Spellbook: The Enchiridion

Title: The Enchiridion
Physical Description: The Enchiridion is a plain book, about a hand and a half high by a hand wide, containing 100 pages of rag linen paper rather than parchment. It is traditionally bound in dull red calfskin, and has three leather flaps attached to the back cover that fold over the edges and spine. A leather tie holds the whole collection together. The pages are bound into five sets of twenty pages each, arranged so that any pair of pages in the book can lie completely flat, thanks to the coptic-stitch binding. Each page contains a plain letter title in red ink, while the main text is in black. Most pages have a diagram or a seal in sienna ink, as well.
History: The Enchiridion is the most common and most widely known spell-book in the region, since it holds nearly the complete catalog of basic spells. More than ninety-nine complete copies are known to exist in the Archipelago, and hundreds of incomplete copies exist as well. Some are even in the collections of secular princes, where their own wizards may use them. The book is so common and well-known that no wizard must make an effort to understand the book; it is simply part of a wizard’s training that he learns to read the Enchiridion, which is the common spell book for training apprentices. The book’s creators, the wizards Tamloc and Hardiala of Frihalt, developed the Enchiridion as part of an effort to standardize the training of apprentices in their city’s wizard guild. For seventy-five years now, it has been the standard reference work for training apprentices, and most young wizards learn their art by copying the book for themselves. A collection of supplemental volumes exist for the use of the scribes, explaining how to achieve a certain standardization in assembling the book, but because they are not magical, the reference works are only an additional 600 gp.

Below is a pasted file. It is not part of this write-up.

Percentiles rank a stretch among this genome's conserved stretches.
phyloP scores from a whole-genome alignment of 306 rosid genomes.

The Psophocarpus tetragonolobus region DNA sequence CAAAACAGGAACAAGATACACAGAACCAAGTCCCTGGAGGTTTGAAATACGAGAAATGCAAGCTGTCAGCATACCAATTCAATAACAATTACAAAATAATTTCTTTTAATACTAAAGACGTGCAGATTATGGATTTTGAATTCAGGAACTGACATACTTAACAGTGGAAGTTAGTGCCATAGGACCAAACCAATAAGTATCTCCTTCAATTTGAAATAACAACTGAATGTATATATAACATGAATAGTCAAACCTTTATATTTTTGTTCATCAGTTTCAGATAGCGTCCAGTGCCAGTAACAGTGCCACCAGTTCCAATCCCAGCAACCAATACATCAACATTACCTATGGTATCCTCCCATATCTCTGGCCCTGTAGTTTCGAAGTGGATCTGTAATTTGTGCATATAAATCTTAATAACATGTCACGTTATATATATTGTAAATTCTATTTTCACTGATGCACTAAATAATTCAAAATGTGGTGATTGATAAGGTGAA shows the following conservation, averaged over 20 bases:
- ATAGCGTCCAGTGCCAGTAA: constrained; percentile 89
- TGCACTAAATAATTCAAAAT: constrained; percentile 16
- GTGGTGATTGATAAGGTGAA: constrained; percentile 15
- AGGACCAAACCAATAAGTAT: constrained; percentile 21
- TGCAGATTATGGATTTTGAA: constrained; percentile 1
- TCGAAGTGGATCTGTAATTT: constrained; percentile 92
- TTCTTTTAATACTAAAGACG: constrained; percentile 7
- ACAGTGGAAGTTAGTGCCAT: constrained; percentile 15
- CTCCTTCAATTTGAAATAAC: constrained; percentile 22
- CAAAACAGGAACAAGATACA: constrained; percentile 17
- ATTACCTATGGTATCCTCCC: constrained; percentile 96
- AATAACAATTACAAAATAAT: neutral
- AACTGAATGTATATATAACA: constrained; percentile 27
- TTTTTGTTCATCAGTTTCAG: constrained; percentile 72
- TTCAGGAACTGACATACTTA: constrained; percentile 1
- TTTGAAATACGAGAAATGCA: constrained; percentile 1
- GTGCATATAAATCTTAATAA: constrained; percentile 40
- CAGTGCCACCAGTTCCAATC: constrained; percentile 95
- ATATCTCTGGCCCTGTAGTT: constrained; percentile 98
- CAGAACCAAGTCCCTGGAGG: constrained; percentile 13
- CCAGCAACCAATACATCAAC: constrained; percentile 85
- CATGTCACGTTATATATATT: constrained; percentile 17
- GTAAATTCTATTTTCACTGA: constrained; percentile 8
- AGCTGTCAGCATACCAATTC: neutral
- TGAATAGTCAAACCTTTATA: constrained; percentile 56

Value: 5,000gp
# of Pages: 100 pages
# of Spells: 65 spells (1st-3rd)
Spell List:
0-level Cantrips (19 pages) 19 spells
Resistance, Acid Splash, Detect Poison, Detect Magic, Read Magic, Daze, Dancing Lights, Flare, Light, Ray of Frost, Ghost Sound, Disrupt Undead, Touch of Fatigue, Mage Hand, Mending, Message, Open/Close, Arcane Mark, Prestidigitation
1st level spells (23 pages) 23 spells
Alarm, Endure Elements, Hold Portal, Protection from Chaos, Protection from Evil, Shield, Magic Weapon, Mage Armor, Mount, Obscuring Mist, Summon Monster I, Unseen Servant, Comprehend Languages, Detect Secret Doors, Detect Undead, Identify, True Strike, Sleep, Burning Hands, Magic Missile, Shocking grasp, Silent Image, Disguise Self
2nd level spells (40 pages) 20 spells
Arcane Lock, Obscure Object, Fog Cloud, Summon Monster II, Web, Daze, Monster, Touch of Idiocy, Flaming Sphere, Darkness, Gust of Wind, Blur, Minor Image, Magic Mouth, Bear’s Endurance, Darkvision, Rope Trick, Levitate, Whispering Wind, Spider Climb, Mirror Image
3rd Level spells (18 pages) 6 spells
Dispel Magic, Phantom Steed, Tongues, Hold Person, Daylight, Deep Slumber